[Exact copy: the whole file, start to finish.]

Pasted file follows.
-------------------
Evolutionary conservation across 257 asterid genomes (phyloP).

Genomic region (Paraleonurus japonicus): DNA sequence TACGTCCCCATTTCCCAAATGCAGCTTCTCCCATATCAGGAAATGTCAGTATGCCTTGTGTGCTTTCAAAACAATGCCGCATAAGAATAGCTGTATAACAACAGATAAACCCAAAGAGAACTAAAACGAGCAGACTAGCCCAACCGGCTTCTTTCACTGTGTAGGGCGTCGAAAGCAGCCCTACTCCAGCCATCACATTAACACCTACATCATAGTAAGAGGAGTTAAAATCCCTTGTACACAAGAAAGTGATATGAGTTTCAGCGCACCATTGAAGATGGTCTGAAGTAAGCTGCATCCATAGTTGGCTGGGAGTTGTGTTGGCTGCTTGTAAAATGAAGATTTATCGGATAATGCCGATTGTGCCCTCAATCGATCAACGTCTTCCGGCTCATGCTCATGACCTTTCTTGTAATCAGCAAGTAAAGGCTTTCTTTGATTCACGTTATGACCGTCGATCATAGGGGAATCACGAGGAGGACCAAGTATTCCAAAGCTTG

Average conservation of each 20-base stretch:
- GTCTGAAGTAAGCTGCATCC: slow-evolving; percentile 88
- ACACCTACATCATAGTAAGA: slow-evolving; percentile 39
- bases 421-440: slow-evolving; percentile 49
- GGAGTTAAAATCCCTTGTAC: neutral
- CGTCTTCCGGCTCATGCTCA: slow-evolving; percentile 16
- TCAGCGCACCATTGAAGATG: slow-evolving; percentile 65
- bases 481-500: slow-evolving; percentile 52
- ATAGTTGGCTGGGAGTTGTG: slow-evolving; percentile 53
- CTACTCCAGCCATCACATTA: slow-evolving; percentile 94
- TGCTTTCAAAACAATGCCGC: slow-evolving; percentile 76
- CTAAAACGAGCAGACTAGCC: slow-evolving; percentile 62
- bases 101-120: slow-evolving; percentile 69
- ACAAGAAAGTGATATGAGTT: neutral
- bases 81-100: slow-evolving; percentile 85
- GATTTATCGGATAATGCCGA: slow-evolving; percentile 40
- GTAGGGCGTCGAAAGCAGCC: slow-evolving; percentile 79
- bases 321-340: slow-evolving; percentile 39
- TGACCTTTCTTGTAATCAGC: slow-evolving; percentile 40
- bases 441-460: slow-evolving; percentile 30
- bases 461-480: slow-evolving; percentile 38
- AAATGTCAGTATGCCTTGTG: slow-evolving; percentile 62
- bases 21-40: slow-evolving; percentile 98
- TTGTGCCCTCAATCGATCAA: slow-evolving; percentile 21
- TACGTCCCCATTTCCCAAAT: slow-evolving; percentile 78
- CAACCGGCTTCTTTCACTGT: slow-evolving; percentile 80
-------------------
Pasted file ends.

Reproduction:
Evolutionary conservation across 257 asterid genomes (phyloP).

Genomic region (Paraleonurus japonicus): DNA sequence TACGTCCCCATTTCCCAAATGCAGCTTCTCCCATATCAGGAAATGTCAGTATGCCTTGTGTGCTTTCAAAACAATGCCGCATAAGAATAGCTGTATAACAACAGATAAACCCAAAGAGAACTAAAACGAGCAGACTAGCCCAACCGGCTTCTTTCACTGTGTAGGGCGTCGAAAGCAGCCCTACTCCAGCCATCACATTAACACCTACATCATAGTAAGAGGAGTTAAAATCCCTTGTACACAAGAAAGTGATATGAGTTTCAGCGCACCATTGAAGATGGTCTGAAGTAAGCTGCATCCATAGTTGGCTGGGAGTTGTGTTGGCTGCTTGTAAAATGAAGATTTATCGGATAATGCCGATTGTGCCCTCAATCGATCAACGTCTTCCGGCTCATGCTCATGACCTTTCTTGTAATCAGCAAGTAAAGGCTTTCTTTGATTCACGTTATGACCGTCGATCATAGGGGAATCACGAGGAGGACCAAGTATTCCAAAGCTTG

Average conservation of each 20-base stretch:
- GTCTGAAGTAAGCTGCATCC: slow-evolving; percentile 88
- ACACCTACATCATAGTAAGA: slow-evolving; percentile 39
- bases 421-440: slow-evolving; percentile 49
- GGAGTTAAAATCCCTTGTAC: neutral
- CGTCTTCCGGCTCATGCTCA: slow-evolving; percentile 16
- TCAGCGCACCATTGAAGATG: slow-evolving; percentile 65
- bases 481-500: slow-evolving; percentile 52
- ATAGTTGGCTGGGAGTTGTG: slow-evolving; percentile 53
- CTACTCCAGCCATCACATTA: slow-evolving; percentile 94
- TGCTTTCAAAACAATGCCGC: slow-evolving; percentile 76
- CTAAAACGAGCAGACTAGCC: slow-evolving; percentile 62
- bases 101-120: slow-evolving; percentile 69
- ACAAGAAAGTGATATGAGTT: neutral
- bases 81-100: slow-evolving; percentile 85
- GATTTATCGGATAATGCCGA: slow-evolving; percentile 40
- GTAGGGCGTCGAAAGCAGCC: slow-evolving; percentile 79
- bases 321-340: slow-evolving; percentile 39
- TGACCTTTCTTGTAATCAGC: slow-evolving; percentile 40
- bases 441-460: slow-evolving; percentile 30
- bases 461-480: slow-evolving; percentile 38
- AAATGTCAGTATGCCTTGTG: slow-evolving; percentile 62
- bases 21-40: slow-evolving; percentile 98
- TTGTGCCCTCAATCGATCAA: slow-evolving; percentile 21
- TACGTCCCCATTTCCCAAAT: slow-evolving; percentile 78
- CAACCGGCTTCTTTCACTGT: slow-evolving; percentile 80